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What the Equifax Data Breach (among Many Others) Says about Hacker Intent

Why do hackers hack, and how much do you need to worry? Here's what the Equifax data breach and others can teach us.

The last decade has seen a staggering number of high-profile security breaches, resulting in billions of records being compromised. The Equifax data breach alone compromised millions of records. Companies such as Target Stores, Home Depot, eBay and Marriott also have suffered massive financial loss and irreparable damage to their reputations as a result of these breaches. But as devastating as these high-profile security breaches can be, the one question that I never hear anyone asking is: What is the hackers’ true motivation for breaching these companies?

Every hacker is different, and so there are almost certainly varying reasons why they do what they do. For some, high-profile security breaches such as the Equifax data breach are probably about gaining notoriety. Consider, for example, that at one time it was common for hackers to remove the copy protection from PC games, and then modify the game’s opening screen to display a message such as “Cracked by Blackbeard the Pirate.” I’m using a fictitious hacker alias here, but the point is that cyber criminals would use this method to gain notoriety. By attaching their alias to their work, everyone would know that they had managed to beat some gaming company’s copy protection mechanism.

Another reason why a hacker may choose to attack a large corporation is to cause financial damage. Hackers may have some sort of personal vendetta against the company, or they may just want to inflict harm on anyone that they can.

Perhaps a bigger motivating factor, however, is the potential for financial gain. Of course, many companies do not retain their customer’s credit card numbers, so it is worth considering how a hacker might financially benefit from a hack when they fail to acquire any credit card numbers.

For example, imagine that a hacker manages to access the customer database for a Fortune 500 company. The hacker manages to download hundreds of millions of customer records, but does not acquire any credit card numbers as a result of the hack.

In this type of situation, there are two main ways in which the hacker could financially profit from the hack.

The hacker might financially benefit by selling the stolen records to someone else. All of us have probably heard those late-night commercials talking about criminals selling our data on the Dark Web. Although many of these commercials are using overhyped scare tactics in an effort to sell a product or service, stolen data is often sold online. Selling stolen data might not net hackers nearly as much money as they could potentially make by actually exploiting the data, but selling data poses significantly less risk than actually using the data.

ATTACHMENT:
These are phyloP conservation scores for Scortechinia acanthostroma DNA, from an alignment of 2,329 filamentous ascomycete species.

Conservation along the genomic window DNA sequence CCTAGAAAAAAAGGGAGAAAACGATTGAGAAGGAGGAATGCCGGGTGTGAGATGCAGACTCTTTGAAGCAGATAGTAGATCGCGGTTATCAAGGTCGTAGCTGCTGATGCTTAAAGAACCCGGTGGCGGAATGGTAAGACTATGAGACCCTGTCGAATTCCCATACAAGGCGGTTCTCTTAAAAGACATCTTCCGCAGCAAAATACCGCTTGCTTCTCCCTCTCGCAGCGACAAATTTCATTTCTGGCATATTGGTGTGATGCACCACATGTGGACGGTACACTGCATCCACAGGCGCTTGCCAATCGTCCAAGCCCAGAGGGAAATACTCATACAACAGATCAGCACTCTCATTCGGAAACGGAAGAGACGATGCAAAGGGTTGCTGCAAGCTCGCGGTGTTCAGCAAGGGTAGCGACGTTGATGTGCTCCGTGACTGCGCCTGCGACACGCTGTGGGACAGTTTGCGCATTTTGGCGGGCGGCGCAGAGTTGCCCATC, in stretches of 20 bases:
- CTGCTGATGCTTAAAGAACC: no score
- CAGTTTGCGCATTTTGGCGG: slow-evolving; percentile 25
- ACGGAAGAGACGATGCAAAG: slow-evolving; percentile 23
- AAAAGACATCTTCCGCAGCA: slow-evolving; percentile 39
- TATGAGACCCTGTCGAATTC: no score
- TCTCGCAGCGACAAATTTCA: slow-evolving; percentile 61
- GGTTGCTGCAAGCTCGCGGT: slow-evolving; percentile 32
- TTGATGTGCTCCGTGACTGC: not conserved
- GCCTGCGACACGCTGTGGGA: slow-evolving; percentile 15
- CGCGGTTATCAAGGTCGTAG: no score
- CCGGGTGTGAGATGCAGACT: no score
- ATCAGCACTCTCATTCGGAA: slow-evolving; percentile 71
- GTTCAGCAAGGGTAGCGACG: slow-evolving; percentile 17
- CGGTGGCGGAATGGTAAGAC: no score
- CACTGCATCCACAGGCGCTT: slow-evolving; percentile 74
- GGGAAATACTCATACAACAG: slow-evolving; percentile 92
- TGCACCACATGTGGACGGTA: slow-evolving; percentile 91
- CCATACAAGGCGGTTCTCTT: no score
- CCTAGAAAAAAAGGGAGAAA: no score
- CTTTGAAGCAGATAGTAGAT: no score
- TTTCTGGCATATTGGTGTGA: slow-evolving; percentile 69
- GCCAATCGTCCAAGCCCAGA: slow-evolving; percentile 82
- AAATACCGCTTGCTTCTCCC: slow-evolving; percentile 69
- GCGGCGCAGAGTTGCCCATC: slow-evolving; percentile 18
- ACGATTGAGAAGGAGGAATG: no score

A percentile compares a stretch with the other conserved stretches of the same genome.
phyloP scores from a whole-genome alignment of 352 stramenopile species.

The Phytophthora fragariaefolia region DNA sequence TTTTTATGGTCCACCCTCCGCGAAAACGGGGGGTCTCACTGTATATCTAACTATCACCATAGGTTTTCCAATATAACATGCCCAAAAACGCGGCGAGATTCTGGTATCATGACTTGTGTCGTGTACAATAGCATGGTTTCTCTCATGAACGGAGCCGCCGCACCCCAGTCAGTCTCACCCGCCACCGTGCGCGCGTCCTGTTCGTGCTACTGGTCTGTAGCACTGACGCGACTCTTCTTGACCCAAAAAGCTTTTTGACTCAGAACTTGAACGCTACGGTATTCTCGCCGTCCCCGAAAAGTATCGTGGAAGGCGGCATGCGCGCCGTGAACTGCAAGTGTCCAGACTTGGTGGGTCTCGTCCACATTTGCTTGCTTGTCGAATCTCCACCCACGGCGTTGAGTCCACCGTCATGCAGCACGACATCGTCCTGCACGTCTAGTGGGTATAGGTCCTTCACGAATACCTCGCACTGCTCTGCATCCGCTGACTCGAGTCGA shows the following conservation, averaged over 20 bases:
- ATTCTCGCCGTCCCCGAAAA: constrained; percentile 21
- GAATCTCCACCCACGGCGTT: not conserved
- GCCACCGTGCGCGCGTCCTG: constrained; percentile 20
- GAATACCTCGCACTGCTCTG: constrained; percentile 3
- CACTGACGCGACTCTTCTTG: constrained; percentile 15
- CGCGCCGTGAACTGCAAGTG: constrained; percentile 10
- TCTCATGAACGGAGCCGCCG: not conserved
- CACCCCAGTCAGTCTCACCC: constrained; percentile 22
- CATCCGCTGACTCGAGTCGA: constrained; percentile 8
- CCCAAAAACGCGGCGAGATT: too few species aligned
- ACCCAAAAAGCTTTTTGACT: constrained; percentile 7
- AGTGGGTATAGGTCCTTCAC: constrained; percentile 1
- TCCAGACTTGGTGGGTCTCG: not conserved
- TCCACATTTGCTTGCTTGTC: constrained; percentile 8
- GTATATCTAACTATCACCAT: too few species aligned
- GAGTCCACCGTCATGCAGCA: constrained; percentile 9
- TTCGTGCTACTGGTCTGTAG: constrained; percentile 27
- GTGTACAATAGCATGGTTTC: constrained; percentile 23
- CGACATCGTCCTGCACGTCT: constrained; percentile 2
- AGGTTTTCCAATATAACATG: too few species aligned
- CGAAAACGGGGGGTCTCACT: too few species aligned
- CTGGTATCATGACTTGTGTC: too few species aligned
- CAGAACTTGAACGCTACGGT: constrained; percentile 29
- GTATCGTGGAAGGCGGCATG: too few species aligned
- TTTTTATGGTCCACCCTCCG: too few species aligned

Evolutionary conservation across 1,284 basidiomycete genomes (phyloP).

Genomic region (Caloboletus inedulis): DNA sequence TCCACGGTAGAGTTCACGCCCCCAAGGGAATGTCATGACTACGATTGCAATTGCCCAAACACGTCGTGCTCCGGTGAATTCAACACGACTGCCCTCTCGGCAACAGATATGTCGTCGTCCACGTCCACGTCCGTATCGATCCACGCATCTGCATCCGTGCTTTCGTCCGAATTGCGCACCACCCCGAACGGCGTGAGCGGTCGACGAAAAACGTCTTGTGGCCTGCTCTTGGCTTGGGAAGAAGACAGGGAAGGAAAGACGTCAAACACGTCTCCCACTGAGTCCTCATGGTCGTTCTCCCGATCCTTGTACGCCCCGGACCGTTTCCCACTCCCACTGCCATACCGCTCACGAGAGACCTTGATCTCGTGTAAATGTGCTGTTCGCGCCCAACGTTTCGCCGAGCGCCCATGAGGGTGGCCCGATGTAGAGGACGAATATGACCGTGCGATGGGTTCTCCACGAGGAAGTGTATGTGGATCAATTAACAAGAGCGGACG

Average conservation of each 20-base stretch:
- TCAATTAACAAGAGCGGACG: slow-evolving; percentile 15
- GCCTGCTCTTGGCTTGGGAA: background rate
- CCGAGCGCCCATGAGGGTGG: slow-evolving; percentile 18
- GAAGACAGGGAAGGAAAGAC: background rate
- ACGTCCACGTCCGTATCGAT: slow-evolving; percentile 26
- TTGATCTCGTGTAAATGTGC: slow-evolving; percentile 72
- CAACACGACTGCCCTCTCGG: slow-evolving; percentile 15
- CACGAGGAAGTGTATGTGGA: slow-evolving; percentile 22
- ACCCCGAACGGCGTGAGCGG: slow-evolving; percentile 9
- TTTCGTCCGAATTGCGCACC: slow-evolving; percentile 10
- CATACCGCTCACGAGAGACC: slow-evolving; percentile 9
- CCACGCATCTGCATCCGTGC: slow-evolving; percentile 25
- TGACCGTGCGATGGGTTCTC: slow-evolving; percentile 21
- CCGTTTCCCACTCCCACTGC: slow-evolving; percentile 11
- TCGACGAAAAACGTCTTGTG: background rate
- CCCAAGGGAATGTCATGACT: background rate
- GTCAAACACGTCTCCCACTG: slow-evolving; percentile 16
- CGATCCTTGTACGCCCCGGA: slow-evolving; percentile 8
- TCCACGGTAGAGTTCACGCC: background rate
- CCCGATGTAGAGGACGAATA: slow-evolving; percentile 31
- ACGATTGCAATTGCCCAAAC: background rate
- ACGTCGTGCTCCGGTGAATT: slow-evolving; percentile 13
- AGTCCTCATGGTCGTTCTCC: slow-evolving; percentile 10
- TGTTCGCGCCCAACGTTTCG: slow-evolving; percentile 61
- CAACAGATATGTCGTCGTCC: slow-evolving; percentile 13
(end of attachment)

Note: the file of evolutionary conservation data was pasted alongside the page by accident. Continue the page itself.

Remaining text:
The other way in which a hacker might profit from stolen data is, of course, to actually use the data. Even if the data does not contain credit card numbers, there are still ways for a hacker to capitalize on the data’s contents. One such method is to engage in social engineering schemes in an effort to get what it is that the hacker really wants.

Suppose for a moment that a hacker steals customer records from a large chain of hotels, but does not gain access to any credit card numbers. If the hacker has the guests’ names and contact information along with all of the information about their stay at the hotel, then it would be relatively easy for the hacker to engage in a social engineering scam.

The scam might begin with the hacker purchasing a subscription to a virtual PBX, and then setting the virtual PBX system’s caller ID information to display the name of the hotel. That way, when the hacker calls hotel guests, the call appears to be originating from the hotel.

At that point, the hacker simply poses as a hotel employee and begins calling guests on the phone. The hacker might begin the conversation by saying something like, “I see that you stayed with us on Monday and Tuesday night last week. Was everything OK with your stay?”

After engaging the guest in a bit more friendly banter, the hacker might say something like, “As a way of thanking you for your business and for the 38 times that you have stayed with us since becoming a rewards member in 2006, I want to refund your room service and parking charges from last week.”

Remember, the hacker has all of the customer records, and can therefore appear to be completely legitimate by dropping in bits of information, such as when the guest became a rewards member or how many times the guest has stayed at the hotel in the past. At this point, the hacker simply asks the guest, “Which credit card do you want me to credit the amount to?” The hacker does not have the credit card number, of course, so he or she says something like, “That card isn’t showing up in the system for some reason. Would you mind giving me that number again?”

By using this type of social engineering scheme, the hacker can easily gain access to credit card numbers, even though credit card numbers were not included in the stolen records. Although I used a hotel as the basis for this particular example, the technique could conceivably be adapted for use with nearly any type of business.

You can see how easily this kind of hack could be perpetrated--and how hard companies need to work to protect--and educate--themselves, their employees and their customers.

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